LIMA — An estimated 3,600 people rejoined the labor force in the nine-county region in June, but only 36 percent of them found jobs, according to statistics released Tuesday by the Ohio Department of Job and Family Services. That led to increases in the unemployment rate across the region.
The number of people with jobs actually increased in eight of the nine counties, as did the total labor force and number of unemployed people. The one exception was Hardin County, which saw its number of employed people drop by 500 and its labor force shrink by 300.
Allen County saw its unemployment rate for June go up 0.4 percentage points to 6.5 percent. That’s still well below the 11 percent unemployment felt in June 2020, as the economy climbed out of the hole created by the economic slowdown associated with COVID-19.
Allen County’s number of employed people went up by 200 to 43,800, and its number of unemployed also increased by 200 to 3,000. The total labor force in the county is now 46,800 people.
There were 2,164 jobs advertised within a 10-mile radius of Lima on Tuesday afternoon on the OhioMeansJobs.com search tool.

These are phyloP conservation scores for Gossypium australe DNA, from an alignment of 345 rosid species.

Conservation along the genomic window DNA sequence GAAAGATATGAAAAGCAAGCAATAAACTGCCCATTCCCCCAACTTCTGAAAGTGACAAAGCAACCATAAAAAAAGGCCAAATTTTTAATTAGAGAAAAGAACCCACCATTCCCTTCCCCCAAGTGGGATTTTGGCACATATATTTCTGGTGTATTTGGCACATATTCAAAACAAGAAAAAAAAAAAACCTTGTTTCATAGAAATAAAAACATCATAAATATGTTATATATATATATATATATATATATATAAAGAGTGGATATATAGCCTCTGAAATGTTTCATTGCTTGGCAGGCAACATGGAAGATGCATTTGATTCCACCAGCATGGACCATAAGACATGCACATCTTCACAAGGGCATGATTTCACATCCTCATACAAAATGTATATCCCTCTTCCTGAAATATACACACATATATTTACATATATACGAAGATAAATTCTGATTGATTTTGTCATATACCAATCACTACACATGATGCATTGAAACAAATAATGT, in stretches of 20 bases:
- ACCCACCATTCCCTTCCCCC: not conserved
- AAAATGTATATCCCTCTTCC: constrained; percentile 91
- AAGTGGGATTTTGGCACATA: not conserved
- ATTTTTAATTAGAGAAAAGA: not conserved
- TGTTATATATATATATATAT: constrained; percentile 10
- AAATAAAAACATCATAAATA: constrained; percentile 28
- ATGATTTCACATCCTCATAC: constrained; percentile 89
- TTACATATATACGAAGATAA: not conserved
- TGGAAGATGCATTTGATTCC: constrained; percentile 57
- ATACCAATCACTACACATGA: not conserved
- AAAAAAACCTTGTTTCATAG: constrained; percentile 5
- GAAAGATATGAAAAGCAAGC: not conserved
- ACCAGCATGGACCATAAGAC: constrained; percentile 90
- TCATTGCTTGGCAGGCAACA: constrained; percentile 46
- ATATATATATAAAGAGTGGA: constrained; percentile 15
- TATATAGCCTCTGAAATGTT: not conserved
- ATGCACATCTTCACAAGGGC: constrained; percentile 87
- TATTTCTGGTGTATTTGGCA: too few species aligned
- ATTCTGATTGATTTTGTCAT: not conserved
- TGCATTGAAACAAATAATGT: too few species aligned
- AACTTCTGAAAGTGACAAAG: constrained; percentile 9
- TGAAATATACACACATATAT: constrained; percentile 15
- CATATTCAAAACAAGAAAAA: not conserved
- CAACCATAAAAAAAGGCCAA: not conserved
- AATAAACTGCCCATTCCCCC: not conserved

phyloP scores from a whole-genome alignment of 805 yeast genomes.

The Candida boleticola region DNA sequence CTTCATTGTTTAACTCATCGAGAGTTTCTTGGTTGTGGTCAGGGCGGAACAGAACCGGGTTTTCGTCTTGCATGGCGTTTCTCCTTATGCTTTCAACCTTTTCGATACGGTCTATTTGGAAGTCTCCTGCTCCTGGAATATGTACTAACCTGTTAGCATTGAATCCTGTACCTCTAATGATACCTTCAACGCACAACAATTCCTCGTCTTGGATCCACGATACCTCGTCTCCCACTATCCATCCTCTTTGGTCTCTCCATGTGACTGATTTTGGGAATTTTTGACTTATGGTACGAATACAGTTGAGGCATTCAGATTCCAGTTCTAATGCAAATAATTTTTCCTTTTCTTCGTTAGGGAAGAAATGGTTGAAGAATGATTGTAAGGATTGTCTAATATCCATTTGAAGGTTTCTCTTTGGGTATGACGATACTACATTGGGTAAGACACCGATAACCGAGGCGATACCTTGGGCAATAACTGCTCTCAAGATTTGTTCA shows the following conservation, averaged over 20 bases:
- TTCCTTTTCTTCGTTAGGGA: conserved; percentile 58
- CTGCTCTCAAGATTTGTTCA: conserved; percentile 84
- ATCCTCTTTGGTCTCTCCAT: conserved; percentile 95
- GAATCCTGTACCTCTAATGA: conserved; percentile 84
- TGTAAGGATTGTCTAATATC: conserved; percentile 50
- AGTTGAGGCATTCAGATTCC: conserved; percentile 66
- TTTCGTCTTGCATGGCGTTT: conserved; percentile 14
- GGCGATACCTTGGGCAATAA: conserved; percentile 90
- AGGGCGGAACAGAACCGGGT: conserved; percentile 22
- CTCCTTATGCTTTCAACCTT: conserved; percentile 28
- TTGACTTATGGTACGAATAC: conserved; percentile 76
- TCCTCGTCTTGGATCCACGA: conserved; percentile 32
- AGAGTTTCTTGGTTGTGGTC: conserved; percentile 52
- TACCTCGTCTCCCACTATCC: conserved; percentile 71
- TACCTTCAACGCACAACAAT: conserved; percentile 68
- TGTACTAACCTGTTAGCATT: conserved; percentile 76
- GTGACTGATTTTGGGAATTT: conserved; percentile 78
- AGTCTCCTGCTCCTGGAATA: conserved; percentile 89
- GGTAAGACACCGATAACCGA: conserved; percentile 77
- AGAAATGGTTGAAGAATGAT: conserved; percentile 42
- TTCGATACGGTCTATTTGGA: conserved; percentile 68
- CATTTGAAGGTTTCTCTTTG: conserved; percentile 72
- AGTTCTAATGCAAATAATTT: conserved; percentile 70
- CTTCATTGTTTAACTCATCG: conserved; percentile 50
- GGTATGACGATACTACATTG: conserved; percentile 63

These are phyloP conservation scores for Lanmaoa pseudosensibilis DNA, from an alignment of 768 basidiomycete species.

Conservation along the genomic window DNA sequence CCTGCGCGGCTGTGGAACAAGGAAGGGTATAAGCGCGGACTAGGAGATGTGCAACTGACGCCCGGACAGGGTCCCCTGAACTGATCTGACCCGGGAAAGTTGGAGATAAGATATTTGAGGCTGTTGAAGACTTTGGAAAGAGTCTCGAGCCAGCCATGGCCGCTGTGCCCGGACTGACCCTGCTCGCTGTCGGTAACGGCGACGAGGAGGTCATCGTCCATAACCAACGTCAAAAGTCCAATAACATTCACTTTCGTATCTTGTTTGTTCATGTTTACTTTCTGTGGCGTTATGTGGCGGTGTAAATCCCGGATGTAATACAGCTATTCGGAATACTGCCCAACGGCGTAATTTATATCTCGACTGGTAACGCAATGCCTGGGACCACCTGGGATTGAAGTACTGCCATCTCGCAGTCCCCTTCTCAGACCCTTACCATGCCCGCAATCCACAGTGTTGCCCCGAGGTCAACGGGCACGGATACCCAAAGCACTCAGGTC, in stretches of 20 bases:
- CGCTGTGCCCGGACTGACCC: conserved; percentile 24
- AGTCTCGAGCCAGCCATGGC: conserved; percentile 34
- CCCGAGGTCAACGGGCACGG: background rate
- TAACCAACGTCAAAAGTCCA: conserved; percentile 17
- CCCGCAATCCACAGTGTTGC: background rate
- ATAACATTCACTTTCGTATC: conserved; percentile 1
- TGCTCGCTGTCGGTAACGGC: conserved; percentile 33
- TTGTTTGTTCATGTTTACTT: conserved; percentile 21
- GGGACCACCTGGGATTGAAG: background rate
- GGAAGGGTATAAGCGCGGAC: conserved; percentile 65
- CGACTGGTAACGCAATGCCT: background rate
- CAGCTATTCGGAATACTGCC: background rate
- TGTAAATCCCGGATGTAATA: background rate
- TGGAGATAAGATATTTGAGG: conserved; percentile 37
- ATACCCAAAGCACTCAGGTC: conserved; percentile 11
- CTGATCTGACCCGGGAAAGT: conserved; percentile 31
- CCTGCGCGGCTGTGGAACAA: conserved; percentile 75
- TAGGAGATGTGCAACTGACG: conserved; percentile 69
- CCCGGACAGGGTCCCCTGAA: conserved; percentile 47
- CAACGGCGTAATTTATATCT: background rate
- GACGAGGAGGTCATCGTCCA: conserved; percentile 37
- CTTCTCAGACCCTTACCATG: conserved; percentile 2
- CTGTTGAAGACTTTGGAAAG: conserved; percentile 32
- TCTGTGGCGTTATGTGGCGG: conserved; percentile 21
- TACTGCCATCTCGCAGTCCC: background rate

The lowest unemployment rate in the region belonged to Mercer County, with its 3.9 percent as the second-lowest rate in the state.
Putnam County had the third-lowest rate in Ohio, at 4.1 percent, up from May’s 3.3 percent but still well below June 2020’s 7.2 percent.
Auglaize County had the seventh-lowest rate, 4.7 percent, up from May’s 3.7 percent and down from last year’s 9.4 percent.
Statewide, the unemployment rate was 5.2 percent, compared to the national average of 5.9 percent. The lowest rate was Holmes County at 3.8 percent, and the highest rate belonged to Erie, Jefferson and Meigs counties at 8.7 percent.
The state saw its biggest monthly decrease in jobs — 1.7 percent — in real estate, rental and leasing. Wholesale trade jobs dropped 0.8%, and construction jobs and management of companies and enterprises fell by 0.4 percent.
The largest growth areas in Ohio in June were in educational services and arts, entertainment and recreation, which each grew by 5.8 percent. State government jobs increased by 3.3 percent, while leisure and hospitality grew by 2.2 percent.